KOR

Research Staff

Research Staff

LEE, Seungho Senior Research Fellow Macro-Financial Analysis

Profile

Education
Ph.D., Economics, American University, 1996
MA, Economics, American University, 1993
Business Administration, Yonsei Univ. 1989
Professional Experience
Senior Research Fellow, Korea Capital Market Institute, 2011.1~
Senior Economist, IMF(APD), 2006.1~2009.1
Deputy Head, The Bank of Korea, 1989.1~2010.12

Publications

Opinion

A Thought on Downside Risks to the Korean Economy in 2023 / Jan. 17, 2023
As persistent external uncertainties and the threat of stagflation are expected to keep raising interest rates this year, the Korean economy is likely to face financial market strains, owing to rising household debt payment pressures, the spike in corporate financing costs and the decline in property prices. In light of these developments, monetary policy, one of the key pillars of macroeconomic policy, should be geared toward minimizing the real economy’s contraction and sustaining financial stability as well as recovering price stability. In terms of fiscal policy, Korea should expand spending to facilitate private investment and improve productivity in the corporate sector. Also necessary is to maintain fiscal soundness and shore up sovereign creditworthiness in preparation for external uncertainties. Additionally, it needs to bolster international cooperation frameworks in consultation with other economies to better deal with geopolitical risks while stepping up efforts to establish economic security.
Structural Characteristics and Advancement of the Korean Won FX Market / Aug. 09, 2022
Korea’s foreign exchange market has achieved quantitative growth at a slower pace than the demand for foreign exchange transactions. It has a structural characteristic that offshore NDF transactions by non-residents boost foreign exchange volatility. The recent government plan for improving the FX market aims to permit foreign investors to participate in the domestic market and extend trading hours. If the plan is implemented, Korea’s spot exchange market would partially accommodate the demand for NDF transactions by offshore market participants, thereby facilitating liquidity provision and alleviating exchange rate volatility. It is also expected to enhance foreign investors’ confidence in the Korean won FX market. In the medium and long term, Korea should exert continuous efforts for the advancement of the FX market to ensure that the Korean won is freely traded in major global financial hubs.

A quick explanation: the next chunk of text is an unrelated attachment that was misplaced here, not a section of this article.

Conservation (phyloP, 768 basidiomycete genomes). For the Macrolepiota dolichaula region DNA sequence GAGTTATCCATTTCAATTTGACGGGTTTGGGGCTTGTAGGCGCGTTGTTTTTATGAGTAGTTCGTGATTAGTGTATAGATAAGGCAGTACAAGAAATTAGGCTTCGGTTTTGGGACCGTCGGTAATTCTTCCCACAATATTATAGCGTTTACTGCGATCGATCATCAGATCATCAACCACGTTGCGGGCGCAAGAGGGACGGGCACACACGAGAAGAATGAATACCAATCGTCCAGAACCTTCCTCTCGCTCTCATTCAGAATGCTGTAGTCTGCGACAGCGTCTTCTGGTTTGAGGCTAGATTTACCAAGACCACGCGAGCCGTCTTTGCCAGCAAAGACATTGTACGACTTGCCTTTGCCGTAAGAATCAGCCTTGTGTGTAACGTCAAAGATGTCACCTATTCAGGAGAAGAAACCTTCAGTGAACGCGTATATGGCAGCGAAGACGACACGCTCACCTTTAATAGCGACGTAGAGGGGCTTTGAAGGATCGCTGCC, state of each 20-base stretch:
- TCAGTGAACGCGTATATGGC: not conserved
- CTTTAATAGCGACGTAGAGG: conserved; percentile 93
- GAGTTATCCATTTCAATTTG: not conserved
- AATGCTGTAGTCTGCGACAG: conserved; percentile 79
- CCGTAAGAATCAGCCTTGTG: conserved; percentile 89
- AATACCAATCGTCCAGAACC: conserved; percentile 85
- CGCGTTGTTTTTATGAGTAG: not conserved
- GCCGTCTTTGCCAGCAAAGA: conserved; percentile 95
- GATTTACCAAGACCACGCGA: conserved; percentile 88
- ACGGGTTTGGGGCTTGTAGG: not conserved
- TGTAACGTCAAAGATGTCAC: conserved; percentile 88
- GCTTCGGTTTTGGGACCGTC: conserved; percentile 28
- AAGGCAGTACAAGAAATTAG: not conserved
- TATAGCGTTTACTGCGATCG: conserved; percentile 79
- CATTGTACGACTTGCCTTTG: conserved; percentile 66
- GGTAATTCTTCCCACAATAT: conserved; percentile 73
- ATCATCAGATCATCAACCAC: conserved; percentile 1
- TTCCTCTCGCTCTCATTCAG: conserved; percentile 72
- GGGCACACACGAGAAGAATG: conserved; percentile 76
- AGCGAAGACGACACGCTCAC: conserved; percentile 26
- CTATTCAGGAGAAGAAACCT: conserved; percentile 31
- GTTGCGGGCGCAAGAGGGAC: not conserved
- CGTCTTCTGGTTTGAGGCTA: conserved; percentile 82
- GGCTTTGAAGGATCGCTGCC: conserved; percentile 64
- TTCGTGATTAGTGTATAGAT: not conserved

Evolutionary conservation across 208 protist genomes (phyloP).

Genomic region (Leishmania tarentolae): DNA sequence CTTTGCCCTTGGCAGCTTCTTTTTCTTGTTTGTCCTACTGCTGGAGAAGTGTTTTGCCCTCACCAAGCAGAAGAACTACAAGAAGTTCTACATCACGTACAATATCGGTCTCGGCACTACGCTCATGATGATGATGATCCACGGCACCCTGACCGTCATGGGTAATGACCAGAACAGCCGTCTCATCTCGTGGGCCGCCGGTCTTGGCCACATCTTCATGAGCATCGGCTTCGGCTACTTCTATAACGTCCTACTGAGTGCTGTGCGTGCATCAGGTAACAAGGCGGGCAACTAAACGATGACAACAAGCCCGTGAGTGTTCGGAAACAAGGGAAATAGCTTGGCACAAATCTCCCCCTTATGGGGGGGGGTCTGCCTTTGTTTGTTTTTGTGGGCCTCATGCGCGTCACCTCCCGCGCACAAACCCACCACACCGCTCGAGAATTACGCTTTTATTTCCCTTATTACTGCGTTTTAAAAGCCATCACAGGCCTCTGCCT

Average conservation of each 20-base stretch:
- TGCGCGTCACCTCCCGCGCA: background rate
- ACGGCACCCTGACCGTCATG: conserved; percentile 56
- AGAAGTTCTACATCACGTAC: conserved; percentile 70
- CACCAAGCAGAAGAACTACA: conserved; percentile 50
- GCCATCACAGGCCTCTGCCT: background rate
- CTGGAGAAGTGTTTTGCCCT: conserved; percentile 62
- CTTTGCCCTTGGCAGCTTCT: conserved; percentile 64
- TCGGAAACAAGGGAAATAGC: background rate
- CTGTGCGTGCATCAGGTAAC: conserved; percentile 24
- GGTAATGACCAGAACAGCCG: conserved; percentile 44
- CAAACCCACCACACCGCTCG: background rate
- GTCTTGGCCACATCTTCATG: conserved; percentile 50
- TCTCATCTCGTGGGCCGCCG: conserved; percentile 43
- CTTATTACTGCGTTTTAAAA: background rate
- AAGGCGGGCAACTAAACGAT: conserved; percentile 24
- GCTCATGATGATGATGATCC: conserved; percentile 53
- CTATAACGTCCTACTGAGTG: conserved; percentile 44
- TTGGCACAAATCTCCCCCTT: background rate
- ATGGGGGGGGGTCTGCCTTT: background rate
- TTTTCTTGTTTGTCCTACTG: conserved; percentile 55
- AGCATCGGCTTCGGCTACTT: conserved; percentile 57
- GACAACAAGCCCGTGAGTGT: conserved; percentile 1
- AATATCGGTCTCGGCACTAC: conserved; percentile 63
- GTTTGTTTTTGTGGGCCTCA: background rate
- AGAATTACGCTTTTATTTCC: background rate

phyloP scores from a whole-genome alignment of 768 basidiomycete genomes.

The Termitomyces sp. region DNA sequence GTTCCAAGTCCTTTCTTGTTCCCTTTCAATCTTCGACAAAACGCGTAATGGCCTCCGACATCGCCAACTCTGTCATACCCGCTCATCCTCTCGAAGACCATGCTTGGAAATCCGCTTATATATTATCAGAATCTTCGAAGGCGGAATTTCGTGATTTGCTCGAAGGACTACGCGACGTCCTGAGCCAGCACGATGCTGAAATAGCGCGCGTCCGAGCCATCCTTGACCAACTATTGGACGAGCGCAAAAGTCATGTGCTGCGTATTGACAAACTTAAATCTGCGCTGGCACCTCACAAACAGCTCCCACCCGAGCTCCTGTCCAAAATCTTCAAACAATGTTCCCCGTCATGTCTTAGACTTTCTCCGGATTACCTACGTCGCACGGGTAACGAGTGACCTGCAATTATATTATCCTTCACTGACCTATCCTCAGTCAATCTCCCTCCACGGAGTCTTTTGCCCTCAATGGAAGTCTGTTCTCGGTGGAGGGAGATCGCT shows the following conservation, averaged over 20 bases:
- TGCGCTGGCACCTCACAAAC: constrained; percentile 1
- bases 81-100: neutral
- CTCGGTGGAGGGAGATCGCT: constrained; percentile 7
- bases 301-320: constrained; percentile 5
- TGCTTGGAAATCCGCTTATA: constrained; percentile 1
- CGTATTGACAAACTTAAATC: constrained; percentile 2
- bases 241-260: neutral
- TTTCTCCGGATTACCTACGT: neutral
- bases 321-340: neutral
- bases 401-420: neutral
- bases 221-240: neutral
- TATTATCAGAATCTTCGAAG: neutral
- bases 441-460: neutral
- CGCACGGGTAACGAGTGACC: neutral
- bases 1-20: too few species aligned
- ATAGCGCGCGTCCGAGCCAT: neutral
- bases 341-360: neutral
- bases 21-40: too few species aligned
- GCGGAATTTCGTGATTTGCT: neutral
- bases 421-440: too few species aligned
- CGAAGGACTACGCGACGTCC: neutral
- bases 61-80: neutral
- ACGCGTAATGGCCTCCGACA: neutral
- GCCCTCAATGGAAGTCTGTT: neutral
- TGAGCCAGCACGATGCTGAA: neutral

Need and Directions for the Foreign Exchange Transactions Act Reform Amid Changing Macroeconomic Conditions / Mar. 22, 2022
Korea’s Foreign Exchange Transactions Act has contributed significantly to stabilizing the balance of payments and achieving external soundness. However, rapidly changing macroeconomic conditions in Korea and abroad have reinforced the need for a sweeping revision of the Act. Korea has already shifted from a nation with a foreign exchange shortage to a capital exporter. International capital transactions and non-banking financial institutions have increased their presence in Korea’s foreign transactions. Furthermore, the development of growth engines in the aging society is regarded as a challenge of paramount importance. Under these circumstances, it would be desirable to amend the existing Foreign Exchange Transactions Act, with the focus on improving convenience and autonomy in FX transactions, strengthening non-banking financial institutions’ capability in the FX and external sectors, creating growth engines through more effective inbound and outbound investment, and overhauling the legal framework to sustain external soundness.
Changing Environments of Monetary Policy Stance and Its Implications on Macroprudentiality / Aug. 24, 2021
With the upward trend of global inflation to continue into this year, major economies including the US are expected to witness a change in monetary policy stance and transition towards higher interest rates in the near future. Amid recent price hikes, Korea is also experiencing intensified financial imbalance where private sector debt has surged on the back of the increase in liquidity and leverage with prices of assets like property and stocks being on the rise. This reinforces the need for raising the policy interest rate. However, a steep rise in interest rates could aggravate interest payment burden of economic agents and thus, hinder domestic demand from entering a recovery phase. Also noteworthy is the possibility that rising inflation would trigger greater volatility of the financial market. Therefore, a monetary policy shift should be aligned with an inflation target by reflecting visible signs of recovery in the real economy and the job market, with focus on maintaining macro-prudentiality.

Seminar Presentation